By supporting REN, the Hoosier Heartland Resource Conservation & Development Council and our many partners hope to stem the economic deterioration and form networks and enterprises of positive economic impact in rural areas. REN provides an important organizational mechanism to help rural communities and businesses in Central Indiana take advantage of the urbanization that has been a negative force and turn it into an economic positive.
REN would not be possible without the monetary support from the following groups:
• The Indiana
Office of Community and Rural Affairs
• Indiana Rural Development Council, Inc.
• Hoosier Energy, Inc.
• USDA Natural Resources Conservation Service
Our sponsors and partners are committed to the success of REN. Our partners play a key role in helping us to develop, promote, or sponsor programs or provide technical services. Several partners provide representatives that serve as members of our steering committee or advisory committee. Others provide technical or administrative support that enables us to conduct workshops, connect with individuals or families, promote our services, etc.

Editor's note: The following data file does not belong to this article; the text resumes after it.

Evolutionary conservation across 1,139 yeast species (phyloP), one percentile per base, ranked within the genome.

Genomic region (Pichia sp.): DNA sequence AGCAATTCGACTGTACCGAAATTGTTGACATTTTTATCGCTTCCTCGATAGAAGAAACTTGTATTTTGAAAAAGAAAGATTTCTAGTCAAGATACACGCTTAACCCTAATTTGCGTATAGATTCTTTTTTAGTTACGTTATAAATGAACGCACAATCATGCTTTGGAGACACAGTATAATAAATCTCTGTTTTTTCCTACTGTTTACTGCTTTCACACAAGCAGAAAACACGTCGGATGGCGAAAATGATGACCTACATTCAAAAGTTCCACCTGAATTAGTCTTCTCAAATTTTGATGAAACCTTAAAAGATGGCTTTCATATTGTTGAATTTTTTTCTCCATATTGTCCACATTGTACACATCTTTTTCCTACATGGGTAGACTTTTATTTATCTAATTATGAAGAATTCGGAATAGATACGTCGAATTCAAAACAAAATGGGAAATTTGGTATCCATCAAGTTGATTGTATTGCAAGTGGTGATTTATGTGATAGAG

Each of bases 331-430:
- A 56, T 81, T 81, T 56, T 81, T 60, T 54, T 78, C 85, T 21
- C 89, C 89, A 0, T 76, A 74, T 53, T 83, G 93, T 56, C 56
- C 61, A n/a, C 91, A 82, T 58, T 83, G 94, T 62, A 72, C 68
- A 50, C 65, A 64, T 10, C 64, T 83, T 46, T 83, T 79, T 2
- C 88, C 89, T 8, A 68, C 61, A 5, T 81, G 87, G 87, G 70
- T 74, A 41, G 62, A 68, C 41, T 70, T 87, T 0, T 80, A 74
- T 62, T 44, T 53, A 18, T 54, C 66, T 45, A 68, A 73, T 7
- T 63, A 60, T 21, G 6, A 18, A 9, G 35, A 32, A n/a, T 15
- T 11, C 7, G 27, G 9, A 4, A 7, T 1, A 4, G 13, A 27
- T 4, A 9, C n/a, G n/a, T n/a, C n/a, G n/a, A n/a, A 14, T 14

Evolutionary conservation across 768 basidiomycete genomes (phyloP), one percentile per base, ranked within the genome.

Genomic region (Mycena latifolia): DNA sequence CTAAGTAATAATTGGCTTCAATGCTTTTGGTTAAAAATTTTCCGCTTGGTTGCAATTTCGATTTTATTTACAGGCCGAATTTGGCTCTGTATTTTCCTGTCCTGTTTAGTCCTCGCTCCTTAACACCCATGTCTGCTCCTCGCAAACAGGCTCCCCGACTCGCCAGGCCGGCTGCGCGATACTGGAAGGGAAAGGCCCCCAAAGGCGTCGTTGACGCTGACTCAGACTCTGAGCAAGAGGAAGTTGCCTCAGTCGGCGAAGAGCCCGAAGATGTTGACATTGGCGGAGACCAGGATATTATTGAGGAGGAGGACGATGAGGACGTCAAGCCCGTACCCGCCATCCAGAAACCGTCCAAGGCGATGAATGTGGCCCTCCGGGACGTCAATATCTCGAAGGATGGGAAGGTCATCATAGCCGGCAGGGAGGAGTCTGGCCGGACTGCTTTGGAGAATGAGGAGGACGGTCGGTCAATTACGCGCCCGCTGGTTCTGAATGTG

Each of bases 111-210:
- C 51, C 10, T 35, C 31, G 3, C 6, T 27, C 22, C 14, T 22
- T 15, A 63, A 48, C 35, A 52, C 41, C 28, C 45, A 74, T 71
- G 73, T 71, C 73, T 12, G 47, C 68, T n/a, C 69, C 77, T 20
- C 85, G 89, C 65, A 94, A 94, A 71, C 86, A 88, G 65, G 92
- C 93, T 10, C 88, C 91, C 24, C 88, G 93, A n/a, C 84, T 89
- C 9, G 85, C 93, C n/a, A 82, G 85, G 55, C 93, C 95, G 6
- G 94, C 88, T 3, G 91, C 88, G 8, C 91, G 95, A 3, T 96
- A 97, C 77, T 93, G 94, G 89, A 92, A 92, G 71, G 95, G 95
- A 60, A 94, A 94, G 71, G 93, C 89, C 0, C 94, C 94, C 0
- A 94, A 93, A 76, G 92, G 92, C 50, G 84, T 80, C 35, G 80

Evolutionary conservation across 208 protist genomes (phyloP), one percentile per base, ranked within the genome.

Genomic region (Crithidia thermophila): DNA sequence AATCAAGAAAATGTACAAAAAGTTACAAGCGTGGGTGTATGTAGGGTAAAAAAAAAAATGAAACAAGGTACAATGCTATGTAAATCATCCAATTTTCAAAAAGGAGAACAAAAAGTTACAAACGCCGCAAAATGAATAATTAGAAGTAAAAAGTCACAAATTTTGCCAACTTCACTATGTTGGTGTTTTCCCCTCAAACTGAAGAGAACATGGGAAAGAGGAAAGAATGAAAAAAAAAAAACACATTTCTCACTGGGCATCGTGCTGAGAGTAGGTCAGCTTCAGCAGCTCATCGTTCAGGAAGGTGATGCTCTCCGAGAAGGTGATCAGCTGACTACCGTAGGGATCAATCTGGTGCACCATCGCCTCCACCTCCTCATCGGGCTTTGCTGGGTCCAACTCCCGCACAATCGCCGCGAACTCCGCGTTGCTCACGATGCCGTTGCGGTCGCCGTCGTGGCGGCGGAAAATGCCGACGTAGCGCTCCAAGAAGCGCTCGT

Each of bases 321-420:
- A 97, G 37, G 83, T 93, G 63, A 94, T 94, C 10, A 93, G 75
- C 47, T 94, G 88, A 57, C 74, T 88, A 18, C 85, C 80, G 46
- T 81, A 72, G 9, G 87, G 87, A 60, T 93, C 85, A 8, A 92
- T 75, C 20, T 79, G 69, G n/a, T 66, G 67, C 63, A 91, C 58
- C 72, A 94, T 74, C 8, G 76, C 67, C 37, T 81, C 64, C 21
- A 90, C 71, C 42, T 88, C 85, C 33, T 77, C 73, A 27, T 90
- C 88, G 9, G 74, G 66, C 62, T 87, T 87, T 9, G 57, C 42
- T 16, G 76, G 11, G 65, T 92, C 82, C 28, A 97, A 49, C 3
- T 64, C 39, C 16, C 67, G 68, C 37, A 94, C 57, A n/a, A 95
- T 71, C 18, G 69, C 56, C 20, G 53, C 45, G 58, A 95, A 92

• Purdue University Extension
• Purdue Center for Regional Development
• Purdue New Ventures
• Soil and Water Conservation Districts
• Indiana Cooperative Development Center, Inc.
• USDA Rural Development
• Indiana’s Small Business Development Centers
• The White River RC&D Council, Inc.
• The Sycamore Trails RC&D Council, Inc.
• Indiana Rise 2020 Members
• Economic Development Groups
• County Commissioners (in Hoosier Heartland counties).
Back to the top
A steering committee supervises the REN director and oversees the program. They set major goals for the project and ensure that all activities are tied directly to achieving the project's mission. Accomplishment reports are prepared monthly. Another major duty of this group is financial sustainability of the program.
Ed Heckman , Farmer, Hamilton County
John Ulmer , Watershed Education Specialist, Marion County SWCD and REN webmaster
Jon Cain , Agriculture and Natural Resources Educator, Hendricks County Extension
Julia Wickard , Executive Vice President, Indiana Beef Cattle Association
Mandy Nyhuis, Marketing Assistant, Rural Entrepreneur Network
Paula Baldwin, President, Hoosier Heartland RC&D Council, Inc. and Steering Committee Chair
Rebecca Fletcher , RC&D Coordinator, USDA Natural Resources Conservation Service
Roy W. Ballard, Agriculture and Natural Resources Educator, Hancock County Extension
Warren Waymire , Supervisor, Morgan County Soil and Water Conservation District
Back to the top
The advisory board is made up of statewide agencies and groups that have an interest in furthering the reach of rural entrepreneurial education and support in Indiana .